Re: Seed pods
- To: Multiple recipients of list <firstname.lastname@example.org>
- Subject: Re: Seed pods
- From: Lois Rose <email@example.com>
- Date: Wed, 26 Jun 1996 08:05:08 -0400 (EDT)
On Tue, 25 Jun 1996, S. Comstock wrote:
> Is it detrimental to Siberian irises to let the seed pods mature? Will it
> diminish their bloom next year? ...
> I find the seeds quite attractive and would like to leave
> them as long as possible, if it won't weaken the plants ...
I don't know the scientific answer to this, but my sibs seem to do well
and bloom profusely each year no matter how late I am removing the seed
pods. But I do remove them, the sooner the better, as the longer I delay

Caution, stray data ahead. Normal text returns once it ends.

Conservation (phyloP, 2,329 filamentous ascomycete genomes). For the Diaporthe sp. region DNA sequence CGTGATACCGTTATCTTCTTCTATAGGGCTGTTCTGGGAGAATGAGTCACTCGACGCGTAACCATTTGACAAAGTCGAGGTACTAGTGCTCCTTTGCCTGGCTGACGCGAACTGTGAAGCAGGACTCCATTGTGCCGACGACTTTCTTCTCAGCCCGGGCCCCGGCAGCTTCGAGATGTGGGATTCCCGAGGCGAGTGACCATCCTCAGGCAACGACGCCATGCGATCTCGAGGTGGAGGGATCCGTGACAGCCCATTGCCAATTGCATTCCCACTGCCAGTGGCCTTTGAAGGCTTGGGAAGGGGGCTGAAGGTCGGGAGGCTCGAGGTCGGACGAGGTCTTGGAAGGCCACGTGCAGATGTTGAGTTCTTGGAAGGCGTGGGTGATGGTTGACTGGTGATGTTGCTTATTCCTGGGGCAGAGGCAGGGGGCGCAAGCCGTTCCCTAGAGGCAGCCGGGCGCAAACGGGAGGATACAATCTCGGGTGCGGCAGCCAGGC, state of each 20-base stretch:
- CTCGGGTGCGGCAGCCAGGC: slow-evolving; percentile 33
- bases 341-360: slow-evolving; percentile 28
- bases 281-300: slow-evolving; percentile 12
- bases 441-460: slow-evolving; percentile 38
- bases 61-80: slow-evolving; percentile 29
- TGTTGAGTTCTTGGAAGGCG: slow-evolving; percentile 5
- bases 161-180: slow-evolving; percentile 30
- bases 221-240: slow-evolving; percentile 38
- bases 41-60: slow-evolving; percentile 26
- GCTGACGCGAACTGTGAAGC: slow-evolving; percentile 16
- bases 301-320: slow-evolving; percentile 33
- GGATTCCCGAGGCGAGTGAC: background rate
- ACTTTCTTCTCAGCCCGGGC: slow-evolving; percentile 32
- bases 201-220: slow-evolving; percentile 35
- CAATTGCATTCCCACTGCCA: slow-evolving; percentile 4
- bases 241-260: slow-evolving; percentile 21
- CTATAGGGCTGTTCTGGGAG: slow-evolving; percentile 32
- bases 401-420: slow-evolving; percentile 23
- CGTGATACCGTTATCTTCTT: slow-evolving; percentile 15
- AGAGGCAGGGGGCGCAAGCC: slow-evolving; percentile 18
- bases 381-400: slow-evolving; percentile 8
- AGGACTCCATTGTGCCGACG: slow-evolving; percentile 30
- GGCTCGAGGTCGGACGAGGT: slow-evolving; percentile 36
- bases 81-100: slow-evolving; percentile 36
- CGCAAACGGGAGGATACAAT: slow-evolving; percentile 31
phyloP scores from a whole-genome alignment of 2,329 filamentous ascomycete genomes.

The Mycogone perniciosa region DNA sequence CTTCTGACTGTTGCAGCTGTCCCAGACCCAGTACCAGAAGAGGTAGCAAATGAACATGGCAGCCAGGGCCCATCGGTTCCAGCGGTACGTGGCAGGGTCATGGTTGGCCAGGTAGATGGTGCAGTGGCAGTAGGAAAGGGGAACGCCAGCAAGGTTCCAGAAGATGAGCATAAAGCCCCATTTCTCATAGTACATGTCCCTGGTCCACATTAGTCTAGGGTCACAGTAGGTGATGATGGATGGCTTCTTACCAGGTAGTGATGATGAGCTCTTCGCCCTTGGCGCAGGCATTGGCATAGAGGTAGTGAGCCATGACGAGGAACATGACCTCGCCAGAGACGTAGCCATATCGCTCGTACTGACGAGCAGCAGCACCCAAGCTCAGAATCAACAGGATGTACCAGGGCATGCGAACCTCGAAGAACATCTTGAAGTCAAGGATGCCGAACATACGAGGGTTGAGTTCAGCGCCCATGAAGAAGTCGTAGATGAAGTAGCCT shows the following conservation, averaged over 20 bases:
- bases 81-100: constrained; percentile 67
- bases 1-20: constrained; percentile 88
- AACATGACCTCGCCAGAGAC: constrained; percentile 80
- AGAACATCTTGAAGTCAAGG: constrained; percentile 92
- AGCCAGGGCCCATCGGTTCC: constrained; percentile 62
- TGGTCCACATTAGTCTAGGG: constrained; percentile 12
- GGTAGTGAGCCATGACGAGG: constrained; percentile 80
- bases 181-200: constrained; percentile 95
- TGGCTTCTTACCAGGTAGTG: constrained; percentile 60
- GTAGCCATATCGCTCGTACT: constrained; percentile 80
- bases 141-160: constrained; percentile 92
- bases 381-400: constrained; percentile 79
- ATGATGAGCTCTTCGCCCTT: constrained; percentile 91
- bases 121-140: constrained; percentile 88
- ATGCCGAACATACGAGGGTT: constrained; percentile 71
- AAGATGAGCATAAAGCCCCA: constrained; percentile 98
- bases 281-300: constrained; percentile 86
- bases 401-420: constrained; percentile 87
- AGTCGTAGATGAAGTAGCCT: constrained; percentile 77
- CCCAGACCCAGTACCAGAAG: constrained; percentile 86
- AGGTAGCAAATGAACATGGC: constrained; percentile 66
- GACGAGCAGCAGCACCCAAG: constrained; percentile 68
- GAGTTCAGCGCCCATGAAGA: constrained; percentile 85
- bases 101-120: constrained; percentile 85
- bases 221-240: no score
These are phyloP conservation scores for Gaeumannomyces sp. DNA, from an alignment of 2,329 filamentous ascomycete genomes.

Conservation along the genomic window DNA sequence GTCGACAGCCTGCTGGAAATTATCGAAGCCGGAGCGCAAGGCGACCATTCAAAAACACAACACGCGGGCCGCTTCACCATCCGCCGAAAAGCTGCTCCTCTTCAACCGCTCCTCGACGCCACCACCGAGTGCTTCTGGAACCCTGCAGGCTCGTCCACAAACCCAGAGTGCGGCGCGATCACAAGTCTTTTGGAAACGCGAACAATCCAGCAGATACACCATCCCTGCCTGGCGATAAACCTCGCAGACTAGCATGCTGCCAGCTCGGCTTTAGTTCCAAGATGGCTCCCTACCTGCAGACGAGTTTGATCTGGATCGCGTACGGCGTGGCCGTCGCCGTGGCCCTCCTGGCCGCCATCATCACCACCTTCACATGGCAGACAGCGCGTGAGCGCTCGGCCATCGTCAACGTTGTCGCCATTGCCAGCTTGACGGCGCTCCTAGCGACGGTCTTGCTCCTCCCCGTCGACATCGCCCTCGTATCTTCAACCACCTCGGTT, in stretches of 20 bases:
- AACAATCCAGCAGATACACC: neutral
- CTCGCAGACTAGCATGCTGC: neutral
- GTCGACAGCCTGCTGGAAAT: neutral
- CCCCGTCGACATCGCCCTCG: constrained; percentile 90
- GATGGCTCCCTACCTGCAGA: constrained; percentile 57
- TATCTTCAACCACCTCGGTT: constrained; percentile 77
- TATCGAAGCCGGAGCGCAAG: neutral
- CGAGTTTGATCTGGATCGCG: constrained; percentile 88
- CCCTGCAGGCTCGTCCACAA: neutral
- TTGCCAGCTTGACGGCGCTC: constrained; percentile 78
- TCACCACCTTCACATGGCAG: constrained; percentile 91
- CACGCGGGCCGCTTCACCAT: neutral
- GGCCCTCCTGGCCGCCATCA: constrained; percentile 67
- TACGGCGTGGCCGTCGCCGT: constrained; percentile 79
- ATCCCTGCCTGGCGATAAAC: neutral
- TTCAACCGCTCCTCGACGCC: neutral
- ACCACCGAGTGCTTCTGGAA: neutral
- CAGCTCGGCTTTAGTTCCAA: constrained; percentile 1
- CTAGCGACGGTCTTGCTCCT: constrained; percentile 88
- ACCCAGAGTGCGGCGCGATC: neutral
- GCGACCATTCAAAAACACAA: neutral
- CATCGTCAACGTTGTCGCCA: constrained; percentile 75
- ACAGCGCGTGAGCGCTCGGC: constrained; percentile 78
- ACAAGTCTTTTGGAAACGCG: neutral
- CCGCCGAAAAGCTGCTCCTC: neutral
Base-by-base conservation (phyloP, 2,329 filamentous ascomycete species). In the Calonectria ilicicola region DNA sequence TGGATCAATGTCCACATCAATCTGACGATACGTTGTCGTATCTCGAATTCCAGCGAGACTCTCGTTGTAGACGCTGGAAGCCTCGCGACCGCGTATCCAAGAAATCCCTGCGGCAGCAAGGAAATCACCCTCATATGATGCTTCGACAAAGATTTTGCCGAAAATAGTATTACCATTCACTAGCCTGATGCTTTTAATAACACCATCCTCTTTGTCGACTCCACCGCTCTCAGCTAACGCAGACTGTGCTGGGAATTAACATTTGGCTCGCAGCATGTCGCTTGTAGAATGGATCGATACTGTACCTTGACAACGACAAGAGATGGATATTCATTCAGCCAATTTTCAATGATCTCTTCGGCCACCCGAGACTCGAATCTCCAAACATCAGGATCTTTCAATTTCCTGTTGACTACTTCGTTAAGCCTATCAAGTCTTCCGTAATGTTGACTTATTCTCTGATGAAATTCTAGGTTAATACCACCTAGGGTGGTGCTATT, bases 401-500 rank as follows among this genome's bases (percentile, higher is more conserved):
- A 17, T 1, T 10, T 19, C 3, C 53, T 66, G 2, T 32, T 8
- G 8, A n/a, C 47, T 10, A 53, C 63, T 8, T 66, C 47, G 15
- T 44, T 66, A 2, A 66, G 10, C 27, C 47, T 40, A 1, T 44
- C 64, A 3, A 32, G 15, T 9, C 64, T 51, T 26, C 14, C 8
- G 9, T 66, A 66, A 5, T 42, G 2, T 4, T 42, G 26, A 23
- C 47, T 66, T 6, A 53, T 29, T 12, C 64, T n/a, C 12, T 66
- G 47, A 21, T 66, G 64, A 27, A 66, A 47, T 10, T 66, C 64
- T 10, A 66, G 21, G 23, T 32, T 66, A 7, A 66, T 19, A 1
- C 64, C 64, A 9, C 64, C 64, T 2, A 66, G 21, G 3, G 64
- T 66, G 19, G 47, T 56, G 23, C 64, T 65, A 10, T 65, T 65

the greater the chance they will open and scatter seeds. Then you've lost
the identity of your clump, as you can never be sure when you dig and
divide that some of those fans down in there aren't seedlings. (Seedlings
on hybrids do not reproduce true to variety, I am told. Some species
irises will, e.g. I. Pseudacorus, but not the hybrids. You experts out
there feel free to correct me or elaborate.)
I accidentally let a clump of DEWFUL go to seed a couple of years ago, and
this year I noticed variations in the color and form of the blooms
in the clump. I love DEWFUL, so I am going to discard the clump and start
over with a new plant from a reliable source. None of the discarded
rhizomes will go to our sale, as I can't be sure of their identity.
Lois Rose in central Virginia, where the Japanese Iris are fading fast.
- Seed pods
- From: firstname.lastname@example.org (S. Comstock)